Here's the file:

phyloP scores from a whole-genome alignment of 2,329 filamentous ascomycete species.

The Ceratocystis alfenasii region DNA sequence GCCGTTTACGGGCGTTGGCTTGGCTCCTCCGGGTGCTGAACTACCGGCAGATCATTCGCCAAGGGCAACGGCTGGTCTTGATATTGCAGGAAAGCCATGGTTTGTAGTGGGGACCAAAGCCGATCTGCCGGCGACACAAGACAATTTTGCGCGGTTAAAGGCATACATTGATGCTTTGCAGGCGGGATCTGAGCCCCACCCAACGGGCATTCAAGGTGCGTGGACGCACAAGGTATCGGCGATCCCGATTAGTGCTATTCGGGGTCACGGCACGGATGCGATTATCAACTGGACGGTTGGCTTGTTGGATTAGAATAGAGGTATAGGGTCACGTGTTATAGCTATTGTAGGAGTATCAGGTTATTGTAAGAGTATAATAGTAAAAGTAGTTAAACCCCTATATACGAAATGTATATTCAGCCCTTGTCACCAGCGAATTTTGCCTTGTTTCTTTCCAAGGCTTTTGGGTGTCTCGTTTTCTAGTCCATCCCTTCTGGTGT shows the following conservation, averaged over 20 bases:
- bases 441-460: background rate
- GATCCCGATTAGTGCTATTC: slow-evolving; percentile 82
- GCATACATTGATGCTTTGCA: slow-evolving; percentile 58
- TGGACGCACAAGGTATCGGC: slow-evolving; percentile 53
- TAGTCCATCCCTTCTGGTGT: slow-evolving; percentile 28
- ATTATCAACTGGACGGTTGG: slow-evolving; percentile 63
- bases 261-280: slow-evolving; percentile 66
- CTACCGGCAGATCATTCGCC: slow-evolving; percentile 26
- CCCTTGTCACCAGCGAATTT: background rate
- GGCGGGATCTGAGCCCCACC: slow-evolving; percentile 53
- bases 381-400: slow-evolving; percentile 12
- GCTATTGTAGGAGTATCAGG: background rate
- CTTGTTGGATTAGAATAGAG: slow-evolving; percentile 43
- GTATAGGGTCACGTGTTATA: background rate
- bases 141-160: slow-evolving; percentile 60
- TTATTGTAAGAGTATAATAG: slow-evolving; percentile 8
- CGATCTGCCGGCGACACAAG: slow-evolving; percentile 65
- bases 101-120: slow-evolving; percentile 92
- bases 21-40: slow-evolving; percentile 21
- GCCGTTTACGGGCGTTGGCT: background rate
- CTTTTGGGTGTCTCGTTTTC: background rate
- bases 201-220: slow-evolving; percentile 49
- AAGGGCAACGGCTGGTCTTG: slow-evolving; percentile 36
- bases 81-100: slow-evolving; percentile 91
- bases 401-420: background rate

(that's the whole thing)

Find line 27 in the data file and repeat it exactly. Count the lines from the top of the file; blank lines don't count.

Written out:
- bases 401-420: background rate